Test Drive Tuesay review #29: Toyota TS020 GT-One
After the end of Group C in the mid 1990’s, Toyota followed the other constructors’ move to GT1 racing, which while remaining relatively open design-wise was still somewhat linked to production cars. “Somewhat” being the key word here. Only one “production-ready” car was required, allowing for some crazy homologation specials such as the Porsche 911 GT1, the Mercedes CLK GTR or the Nissan R390. Regulations for these homologation cars were very vague: for example, Toyota argued that the standard-size suit-case that was supposed to fit in some trunk of these cars to pass homologation could as well be placed in the empty fuel tank…
Toyota made the most out of those rules: the GT-One used an upgraded version of their Group C turbocharged V8 and sported very advanced aerodynamics for the time, including a front diffuser which led to the air-flow tunnels on the side of the cars that are now common sight on prototypes, and these signature cutouts in the inside of the front wheel arches. Sadly, these cutting edge design features would prove fatal to the GT-One, as it was very fragile and could lead to partial destruction in case of tire blowout. This cost the GT-One overall victory in the 1999 Le Mans 24-hours. But the GT-One still left its mark on endurance racing, and one impressive lap record at Le Mans. In 2000 the Japanese firm concentrated its motorsport efforts on Formula 1, thus ending a promising endurance program.
At first I thought comparing this car with the Bentley Speed 8 would be a good idea. It isn’t. You see, while being bred with the same purpose in mind, and boasting similar performance figures, this car is nowhere near as fast as the Bentley. The problem being the exponential progress of aerodynamics that happened between Toyota’s 1998 effort and Bentley’s 2003 car. The GT-One simply lacks downforce, front and rear.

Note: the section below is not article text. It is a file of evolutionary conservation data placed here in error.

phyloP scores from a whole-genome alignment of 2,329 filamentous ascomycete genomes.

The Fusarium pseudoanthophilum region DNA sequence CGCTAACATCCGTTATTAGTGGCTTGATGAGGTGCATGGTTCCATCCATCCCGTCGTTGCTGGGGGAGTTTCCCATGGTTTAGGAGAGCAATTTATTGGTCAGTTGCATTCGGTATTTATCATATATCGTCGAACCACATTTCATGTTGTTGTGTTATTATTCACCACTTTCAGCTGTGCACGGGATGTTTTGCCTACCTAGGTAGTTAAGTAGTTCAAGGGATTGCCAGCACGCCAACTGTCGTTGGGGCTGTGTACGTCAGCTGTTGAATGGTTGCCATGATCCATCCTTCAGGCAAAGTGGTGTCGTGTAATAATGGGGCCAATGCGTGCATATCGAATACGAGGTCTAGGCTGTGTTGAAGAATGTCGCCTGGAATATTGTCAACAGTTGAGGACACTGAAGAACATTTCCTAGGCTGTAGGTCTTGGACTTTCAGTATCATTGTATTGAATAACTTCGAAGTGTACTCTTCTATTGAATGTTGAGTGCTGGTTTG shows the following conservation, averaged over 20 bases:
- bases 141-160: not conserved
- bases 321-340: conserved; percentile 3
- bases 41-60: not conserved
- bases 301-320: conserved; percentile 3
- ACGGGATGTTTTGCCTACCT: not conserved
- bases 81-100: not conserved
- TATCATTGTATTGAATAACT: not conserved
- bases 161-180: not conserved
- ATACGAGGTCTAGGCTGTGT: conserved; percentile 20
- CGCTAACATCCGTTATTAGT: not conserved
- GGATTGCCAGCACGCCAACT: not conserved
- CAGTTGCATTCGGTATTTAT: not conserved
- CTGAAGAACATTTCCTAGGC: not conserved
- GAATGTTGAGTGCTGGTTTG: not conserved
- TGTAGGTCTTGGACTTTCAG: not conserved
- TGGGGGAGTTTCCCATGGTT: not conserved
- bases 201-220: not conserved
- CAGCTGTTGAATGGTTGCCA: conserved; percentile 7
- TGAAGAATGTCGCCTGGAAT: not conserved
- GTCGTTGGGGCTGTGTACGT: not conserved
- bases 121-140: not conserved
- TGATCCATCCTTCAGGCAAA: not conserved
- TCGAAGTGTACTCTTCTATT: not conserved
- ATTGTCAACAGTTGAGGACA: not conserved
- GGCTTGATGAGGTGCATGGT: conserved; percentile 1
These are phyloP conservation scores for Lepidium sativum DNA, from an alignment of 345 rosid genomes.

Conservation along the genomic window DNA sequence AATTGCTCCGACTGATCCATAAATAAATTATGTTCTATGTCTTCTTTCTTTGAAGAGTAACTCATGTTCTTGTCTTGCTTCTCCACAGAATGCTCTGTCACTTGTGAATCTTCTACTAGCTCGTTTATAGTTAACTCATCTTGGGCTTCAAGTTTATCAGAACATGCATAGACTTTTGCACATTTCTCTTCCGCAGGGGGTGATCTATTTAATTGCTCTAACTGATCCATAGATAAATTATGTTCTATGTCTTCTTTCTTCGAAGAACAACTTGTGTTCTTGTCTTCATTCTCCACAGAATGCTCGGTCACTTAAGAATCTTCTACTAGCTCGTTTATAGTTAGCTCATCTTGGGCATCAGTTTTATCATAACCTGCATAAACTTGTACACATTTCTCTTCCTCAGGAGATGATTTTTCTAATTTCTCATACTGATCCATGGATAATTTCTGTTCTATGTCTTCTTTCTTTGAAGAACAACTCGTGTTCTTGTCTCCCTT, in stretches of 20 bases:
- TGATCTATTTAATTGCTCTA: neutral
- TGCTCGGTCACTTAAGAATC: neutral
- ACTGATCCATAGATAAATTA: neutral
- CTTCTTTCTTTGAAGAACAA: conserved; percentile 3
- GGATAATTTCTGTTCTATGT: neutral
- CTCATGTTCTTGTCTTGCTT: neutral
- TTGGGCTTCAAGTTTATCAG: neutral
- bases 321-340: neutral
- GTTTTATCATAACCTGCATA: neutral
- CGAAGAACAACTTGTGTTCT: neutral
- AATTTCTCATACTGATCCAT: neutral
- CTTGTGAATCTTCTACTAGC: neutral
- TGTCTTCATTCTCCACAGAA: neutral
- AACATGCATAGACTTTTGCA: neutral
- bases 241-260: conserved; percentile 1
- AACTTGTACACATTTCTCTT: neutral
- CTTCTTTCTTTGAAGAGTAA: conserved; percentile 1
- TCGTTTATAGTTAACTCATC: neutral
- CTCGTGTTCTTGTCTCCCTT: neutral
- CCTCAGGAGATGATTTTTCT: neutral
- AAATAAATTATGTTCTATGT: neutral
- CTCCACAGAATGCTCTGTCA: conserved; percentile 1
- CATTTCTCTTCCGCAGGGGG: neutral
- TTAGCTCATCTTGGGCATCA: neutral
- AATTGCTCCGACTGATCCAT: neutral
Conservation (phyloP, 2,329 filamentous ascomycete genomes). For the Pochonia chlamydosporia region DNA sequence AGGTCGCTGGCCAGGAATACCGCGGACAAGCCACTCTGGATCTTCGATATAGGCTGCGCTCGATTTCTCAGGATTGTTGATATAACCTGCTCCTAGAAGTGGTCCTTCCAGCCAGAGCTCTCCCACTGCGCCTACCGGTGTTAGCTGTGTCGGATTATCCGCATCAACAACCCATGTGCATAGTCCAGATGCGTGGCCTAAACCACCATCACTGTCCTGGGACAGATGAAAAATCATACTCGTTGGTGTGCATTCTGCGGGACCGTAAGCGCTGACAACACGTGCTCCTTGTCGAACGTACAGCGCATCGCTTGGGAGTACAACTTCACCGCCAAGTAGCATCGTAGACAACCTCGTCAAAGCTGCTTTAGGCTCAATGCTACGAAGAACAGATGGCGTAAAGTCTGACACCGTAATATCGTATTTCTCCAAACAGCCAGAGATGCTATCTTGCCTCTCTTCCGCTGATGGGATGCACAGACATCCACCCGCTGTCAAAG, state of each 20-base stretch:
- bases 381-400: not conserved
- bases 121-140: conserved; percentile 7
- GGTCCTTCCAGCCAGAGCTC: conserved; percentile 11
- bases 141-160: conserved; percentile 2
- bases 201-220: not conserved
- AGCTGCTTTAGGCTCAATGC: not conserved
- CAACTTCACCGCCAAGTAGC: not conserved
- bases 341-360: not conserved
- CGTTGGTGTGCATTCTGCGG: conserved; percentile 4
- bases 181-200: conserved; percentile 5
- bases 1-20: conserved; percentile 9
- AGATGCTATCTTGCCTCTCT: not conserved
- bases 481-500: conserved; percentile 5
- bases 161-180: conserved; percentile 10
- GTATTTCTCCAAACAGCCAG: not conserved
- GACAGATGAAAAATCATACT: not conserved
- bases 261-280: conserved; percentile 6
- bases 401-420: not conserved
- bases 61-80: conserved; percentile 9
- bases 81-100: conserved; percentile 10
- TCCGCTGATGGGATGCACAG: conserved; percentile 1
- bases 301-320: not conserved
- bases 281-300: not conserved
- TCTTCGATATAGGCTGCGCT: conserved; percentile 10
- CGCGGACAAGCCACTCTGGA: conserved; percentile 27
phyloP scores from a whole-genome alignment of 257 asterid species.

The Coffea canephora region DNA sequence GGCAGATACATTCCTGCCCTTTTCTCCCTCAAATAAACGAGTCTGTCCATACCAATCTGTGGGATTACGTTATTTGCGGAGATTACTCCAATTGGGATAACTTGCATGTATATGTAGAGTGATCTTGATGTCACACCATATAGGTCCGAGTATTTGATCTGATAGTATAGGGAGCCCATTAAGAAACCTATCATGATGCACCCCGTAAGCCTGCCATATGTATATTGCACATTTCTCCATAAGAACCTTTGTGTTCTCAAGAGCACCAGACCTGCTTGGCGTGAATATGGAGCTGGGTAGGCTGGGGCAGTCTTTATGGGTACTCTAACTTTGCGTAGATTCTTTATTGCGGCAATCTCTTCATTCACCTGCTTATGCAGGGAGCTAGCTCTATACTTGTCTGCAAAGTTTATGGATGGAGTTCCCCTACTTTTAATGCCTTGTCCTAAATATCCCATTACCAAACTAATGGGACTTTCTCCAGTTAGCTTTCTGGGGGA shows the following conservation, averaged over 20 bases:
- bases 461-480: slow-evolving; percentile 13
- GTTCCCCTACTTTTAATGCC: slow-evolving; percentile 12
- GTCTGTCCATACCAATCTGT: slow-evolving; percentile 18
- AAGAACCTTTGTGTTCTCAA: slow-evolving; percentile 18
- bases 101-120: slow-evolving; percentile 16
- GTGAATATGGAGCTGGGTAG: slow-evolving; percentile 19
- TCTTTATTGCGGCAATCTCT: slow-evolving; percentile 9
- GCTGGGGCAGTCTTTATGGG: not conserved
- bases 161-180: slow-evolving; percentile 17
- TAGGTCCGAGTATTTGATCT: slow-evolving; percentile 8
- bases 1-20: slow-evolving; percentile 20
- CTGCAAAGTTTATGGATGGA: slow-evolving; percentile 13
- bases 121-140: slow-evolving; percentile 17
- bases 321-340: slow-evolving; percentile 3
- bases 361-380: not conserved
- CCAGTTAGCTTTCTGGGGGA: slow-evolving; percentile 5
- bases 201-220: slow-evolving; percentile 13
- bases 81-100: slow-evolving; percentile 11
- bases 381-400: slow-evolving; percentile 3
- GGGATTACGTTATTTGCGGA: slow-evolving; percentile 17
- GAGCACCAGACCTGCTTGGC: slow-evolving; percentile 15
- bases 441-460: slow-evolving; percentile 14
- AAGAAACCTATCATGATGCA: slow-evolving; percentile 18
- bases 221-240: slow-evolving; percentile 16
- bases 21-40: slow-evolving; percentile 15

And that makes it quite tricky to drive. It is a very snappy car, it must be said. The rear end can come around without warning, and more importantly, without leaving you any room for correction. If you’re braking too heavily (and sometimes if you are breaking at all) into some corners, the car will spin and you won’t be able to do anything about it. This makes for a downright scary experience around Silverstone. Granted, I’m not the best driver out there, but it did take me around 150 miles to be somewhat consistent. And when I say consistent I don’t mean comfortable, or fast. Stopping that car is a really stressful experience. The brakes are not the problem; they are quite good in fact. But the overall imbalance of the car and the lack of downforce to make up for that is quite problematic and led to a lot of sweating and swearing. I had to start braking sometime 50 to 100 meters before my usual marks. Yes, Stability Control will fix that for you, but what’s the point? If you want a pleasant ride in a prototype, just go for the Bentley.
The front end isn’t exempt of issues, either: once again not much downforce means understeer at higher speeds. You have to brake and go back to fifth gear for turn 1 at Silverstone, and that’s never a good sign. That being said, being a race car you will be able to set it up at every level, and maybe make it a bit easier to drive. But I doubt that even hours of work on suspension and aero can overcome the basics issues of this car.
Yes the GT-One is iconic, and fast. Yes, it is one cool thing to own. But I don’t know why you would take that over the splendid, much faster and near-perfect Bentley. Except if you’d like the difficulty to go up a notch for the sake of it. I don’t.
To find out how it did against all the other TDT cars, follow this link to the updated TDT Leaderboards: https://goo.gl/ATr6mF